Impulse fast-fashion buys, worn once, end up discarded in landfill sites contributing to the worsening condition of our planet. From astronomical water consumption in denim making and cotton growing to the poisoning of public waterways due to dyes, cheaper means of production often means we pay a very high environmental cost. According to the Ellen Macarthur Foundation, textile production produces 1.2 billion tonnes of greenhouse gas every year. The United Nations estimates that 10% of total global emissions come from the fashion industry, while in comparison the aviation industry only contributes 2%.
Currently, the awareness about fashion’s accelerating environmental footprint is on the rise. People are becoming more aware of the larger shadow cast by our consumptive behaviour which can have disastrous consequences. Hence, the big question: What can we do to help?
The obvious answer is to reduce production which means a decrease in demand for new clothes, shoes, bags, and more. Over the last two decades, clothing consumption has gone up by 400%. Here reselling comes into play. Buying vintage or second hand from thrift stores or e-commerce sites ensures that your wardrobe gets updated. The concept of a rotating your wardrobe is becoming more common, women choose to donate or resell their clothing while buying second hand, creating a more sustainable circle for fashion.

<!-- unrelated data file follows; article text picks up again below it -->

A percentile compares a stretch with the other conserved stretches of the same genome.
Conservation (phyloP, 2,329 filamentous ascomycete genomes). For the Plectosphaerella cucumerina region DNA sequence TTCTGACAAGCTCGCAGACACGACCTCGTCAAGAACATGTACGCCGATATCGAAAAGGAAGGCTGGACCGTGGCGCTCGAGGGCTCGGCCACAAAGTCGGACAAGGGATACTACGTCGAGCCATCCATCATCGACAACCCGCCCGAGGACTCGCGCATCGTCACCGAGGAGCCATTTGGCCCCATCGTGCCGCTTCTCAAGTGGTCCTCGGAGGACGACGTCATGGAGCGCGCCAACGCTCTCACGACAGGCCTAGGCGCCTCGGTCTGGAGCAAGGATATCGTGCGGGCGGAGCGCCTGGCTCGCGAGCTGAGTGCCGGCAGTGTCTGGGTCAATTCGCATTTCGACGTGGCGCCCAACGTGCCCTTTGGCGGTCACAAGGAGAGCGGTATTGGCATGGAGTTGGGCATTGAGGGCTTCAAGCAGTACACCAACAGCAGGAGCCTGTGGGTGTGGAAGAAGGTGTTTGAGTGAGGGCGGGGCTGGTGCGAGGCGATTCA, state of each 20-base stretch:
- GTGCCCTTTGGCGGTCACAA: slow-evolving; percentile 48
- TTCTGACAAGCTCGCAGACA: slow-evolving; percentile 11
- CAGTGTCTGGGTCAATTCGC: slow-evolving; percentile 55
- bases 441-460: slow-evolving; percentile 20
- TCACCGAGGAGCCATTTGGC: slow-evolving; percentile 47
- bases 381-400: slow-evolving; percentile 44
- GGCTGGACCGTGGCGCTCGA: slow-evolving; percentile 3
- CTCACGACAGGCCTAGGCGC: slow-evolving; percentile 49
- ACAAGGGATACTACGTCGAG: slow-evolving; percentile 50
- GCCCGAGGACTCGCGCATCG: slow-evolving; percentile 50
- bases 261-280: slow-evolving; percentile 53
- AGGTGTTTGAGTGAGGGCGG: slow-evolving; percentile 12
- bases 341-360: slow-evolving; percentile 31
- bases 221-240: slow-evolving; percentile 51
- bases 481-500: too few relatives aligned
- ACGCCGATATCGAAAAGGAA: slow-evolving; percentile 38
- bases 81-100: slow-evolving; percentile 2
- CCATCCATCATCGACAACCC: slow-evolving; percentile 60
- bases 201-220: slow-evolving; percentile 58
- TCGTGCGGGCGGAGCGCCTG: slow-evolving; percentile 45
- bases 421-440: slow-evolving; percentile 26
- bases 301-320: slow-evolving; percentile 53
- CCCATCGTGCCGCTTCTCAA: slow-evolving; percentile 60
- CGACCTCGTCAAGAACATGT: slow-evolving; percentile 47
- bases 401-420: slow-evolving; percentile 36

Investing in resold designer goods ensures good quality, which in turn means that items are sturdy enough to be repaired and worn instead of having short life spans and ending up as waste. An economical alternative, reselling is gaining traction from designers such as Stella McCartney who partnered up with the RealReal to promote consignment resale of her products to extend their lifecycles.
If you want fast fashion products, try buying pre-owned ones. As consumers, we can exert pressure on companies to fix ethical and environmental problems with their production and sourcing, with our money. What we choose to spend on, drives the market and creates demand. When we buy pre-loved fast fashion items the profit does not go to the brand, hence we are not encouraging their unsafe practices.
Remember our spending patterns have a loud voice, we need to support ethical and sustainable brands and practices.
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